LcrV is a key Yersinia pestis antigen, immune regulator, and component of the type III secretion system (T3SS). Researchers have shown that N-acyl-homoserine lactones (AHLs) can down-regulate the expression of the LcrV homolog, PcrV, in Pseudomonas aeruginosa. Using ELISA, western blot, DNA microarray analysis, and real time PCR we demonstrate that the addition of AHL molecules N-octanoyl-homoserine lactone (C8) or N-(3-oxooctanoyl)-homoserine lactone (oxo-C8) to Y. pestis cultures down-regulates LcrV protein expression. DNA microarray analysis shows 10 additional T3SS genes are consistently down-regulated by C8 or oxo-C8. This is the first report demonstrating that AHLs regulate Y. pestis virulence factor expression.
Systems biologists frequently seek to integrate complex data sets of diverse analytes into a comprehensive picture of an organisms biological state under defined environmental conditions. Although one would prefer to collect these data from the same sample, technical limitations with traditional sample preparation methods often commit the investigator to extracting one type of analyte at the expense of losing all others. Often, volume further constrains the range of experiments that can be collected from a single sample. The practical solution employed to date has been to rely on information collected from multiple replicate experiments and similar historical or reported data. While this approach has been popular, the integration of information collected from disparate single-analyte sample preparation streams increases uncertainty due to nonalignment during comparative analysis, and such gaps accumulate quickly when combining multiple data sets. Regrettably, discontinuities between separate data streams can confound a whole understanding of the biological system being investigated. This difficulty is further compounded for researchers handling highly pathogenic samples, in which it is often necessary to use harsh chemicals or high-energy sterilization procedures that damage the target analytes. Ultra-high pressure cycling technology (PCT), also known as barocycling, is an emerging sample preparation strategy that has distinct advantages for systems biology studies because it neither commits the researcher to pursuing a specific analyte nor leads to the degradation of target material. In fact, samples prepared under pressure cycling conditions have been shown to yield a more complete set of analytes due to uniform disruption of the sample matrix coupled with an advantageous high pressure solvent environment. Fortunately, PCT safely sterilizes and extracts complex or pathogenic viral, bacterial, and spore samples without adversely affecting the constituent biomolecules valued as informative and meaningful analytes. This chapter provides procedures and findings associated with incorporating PCT into systems biology as a new and enabling approach to preanalytical sample treatment.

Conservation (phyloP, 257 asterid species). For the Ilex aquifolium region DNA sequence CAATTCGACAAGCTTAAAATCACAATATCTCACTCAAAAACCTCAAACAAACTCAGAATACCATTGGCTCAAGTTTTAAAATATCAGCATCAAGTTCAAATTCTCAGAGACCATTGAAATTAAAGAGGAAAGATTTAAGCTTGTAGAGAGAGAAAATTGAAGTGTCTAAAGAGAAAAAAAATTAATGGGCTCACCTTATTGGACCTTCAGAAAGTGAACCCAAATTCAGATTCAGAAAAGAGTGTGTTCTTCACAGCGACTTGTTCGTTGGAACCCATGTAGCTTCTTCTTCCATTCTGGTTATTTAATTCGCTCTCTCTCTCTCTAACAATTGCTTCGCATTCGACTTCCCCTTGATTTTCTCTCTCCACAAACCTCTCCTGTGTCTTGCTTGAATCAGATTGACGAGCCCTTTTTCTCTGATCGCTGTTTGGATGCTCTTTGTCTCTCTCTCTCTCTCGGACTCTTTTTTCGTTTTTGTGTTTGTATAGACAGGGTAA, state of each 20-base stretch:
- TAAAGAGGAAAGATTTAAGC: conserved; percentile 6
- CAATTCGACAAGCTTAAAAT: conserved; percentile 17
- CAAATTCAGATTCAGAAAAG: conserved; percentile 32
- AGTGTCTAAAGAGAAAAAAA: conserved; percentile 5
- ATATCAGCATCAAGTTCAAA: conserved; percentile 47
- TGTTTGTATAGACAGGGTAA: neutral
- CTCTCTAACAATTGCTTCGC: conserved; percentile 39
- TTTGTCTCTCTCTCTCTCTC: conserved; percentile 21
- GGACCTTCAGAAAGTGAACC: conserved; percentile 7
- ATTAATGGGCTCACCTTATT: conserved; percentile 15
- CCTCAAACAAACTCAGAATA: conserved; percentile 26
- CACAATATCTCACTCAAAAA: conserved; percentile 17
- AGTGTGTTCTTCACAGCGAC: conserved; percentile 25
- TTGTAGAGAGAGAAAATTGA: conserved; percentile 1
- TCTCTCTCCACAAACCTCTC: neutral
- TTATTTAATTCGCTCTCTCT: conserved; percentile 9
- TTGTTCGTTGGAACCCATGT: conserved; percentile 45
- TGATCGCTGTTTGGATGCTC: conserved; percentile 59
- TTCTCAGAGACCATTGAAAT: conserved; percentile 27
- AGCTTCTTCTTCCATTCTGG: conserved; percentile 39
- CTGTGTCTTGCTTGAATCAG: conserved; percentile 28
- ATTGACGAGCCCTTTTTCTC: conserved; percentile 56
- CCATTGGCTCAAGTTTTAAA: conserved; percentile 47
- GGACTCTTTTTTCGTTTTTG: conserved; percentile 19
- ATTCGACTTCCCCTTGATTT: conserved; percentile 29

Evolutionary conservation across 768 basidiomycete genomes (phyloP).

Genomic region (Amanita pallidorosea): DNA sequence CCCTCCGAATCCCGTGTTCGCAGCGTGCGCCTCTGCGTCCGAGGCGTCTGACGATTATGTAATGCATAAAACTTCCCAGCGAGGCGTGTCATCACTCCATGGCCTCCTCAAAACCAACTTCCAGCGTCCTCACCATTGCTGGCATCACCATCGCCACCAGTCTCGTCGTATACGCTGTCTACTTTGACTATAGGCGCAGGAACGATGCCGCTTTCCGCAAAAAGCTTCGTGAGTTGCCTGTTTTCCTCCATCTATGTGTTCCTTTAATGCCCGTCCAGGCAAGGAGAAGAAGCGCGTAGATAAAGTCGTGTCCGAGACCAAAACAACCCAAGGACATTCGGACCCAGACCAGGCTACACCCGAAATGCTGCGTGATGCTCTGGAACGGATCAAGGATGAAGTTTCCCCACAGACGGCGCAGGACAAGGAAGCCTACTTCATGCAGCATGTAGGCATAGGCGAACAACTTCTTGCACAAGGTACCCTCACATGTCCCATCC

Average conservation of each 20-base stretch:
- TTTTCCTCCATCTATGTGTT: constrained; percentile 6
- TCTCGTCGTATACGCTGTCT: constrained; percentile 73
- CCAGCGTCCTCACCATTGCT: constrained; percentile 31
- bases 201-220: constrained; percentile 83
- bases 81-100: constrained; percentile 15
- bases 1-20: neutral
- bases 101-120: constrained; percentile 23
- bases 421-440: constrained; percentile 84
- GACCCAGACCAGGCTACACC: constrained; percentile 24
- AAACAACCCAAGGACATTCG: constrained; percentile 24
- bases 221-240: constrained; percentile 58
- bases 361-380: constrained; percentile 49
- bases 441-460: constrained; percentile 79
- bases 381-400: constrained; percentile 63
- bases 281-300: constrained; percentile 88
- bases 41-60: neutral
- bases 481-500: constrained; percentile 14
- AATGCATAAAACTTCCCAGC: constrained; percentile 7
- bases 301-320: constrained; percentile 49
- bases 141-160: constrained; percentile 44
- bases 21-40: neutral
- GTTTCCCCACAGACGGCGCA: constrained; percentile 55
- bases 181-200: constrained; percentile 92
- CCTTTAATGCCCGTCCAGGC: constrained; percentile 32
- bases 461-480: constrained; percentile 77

Phenotype microarrays nicely complement traditional genomic, transcriptomic, and proteomic analysis by offering opportunities for researchers to ground microbial systems analysis and modeling in a broad yet quantitative assessment of the organisms physiological response to different metabolites and environments. Biolog phenotype assays achieve this by coupling tetrazolium dyes with minimally defined nutrients to measure the impact of hundreds of carbon, nitrogen, phosphorous, and sulfur sources on redox reactions that result from compound-induced effects on the electron transport chain. Over the years, we have used Biologs reproducible and highly sensitive assays to distinguish closely related bacterial isolates, to understand their metabolic differences, and to model their metabolic behavior using flux balance analysis. This chapter describes Biolog phenotype microarray system components, reagents, and methods, particularly as they apply to bacterial identification, characterization, and metabolic analysis.
Many bacterial species use secreted quorum-sensing autoinducer molecules to regulate cell density- and growth phase-dependent gene expression, including virulence factor production, as sufficient environmental autoinducer concentrations are achieved. Bacillus anthracis, the causative agent of anthrax, contains a functional autoinducer (AI-2) system, which appears to regulate virulence gene expression. To determine if the AI-2 system is necessary for disease, we constructed a LuxS AI-2 synthase-deficient mutant in the virulent Ames strain of B. anthracis. We found that growth of the LuxS-deficient mutant was inhibited and sporulation was delayed when compared with the parental strain. However, spores of the Ames luxS mutant remained fully virulent in both mice and guinea pigs.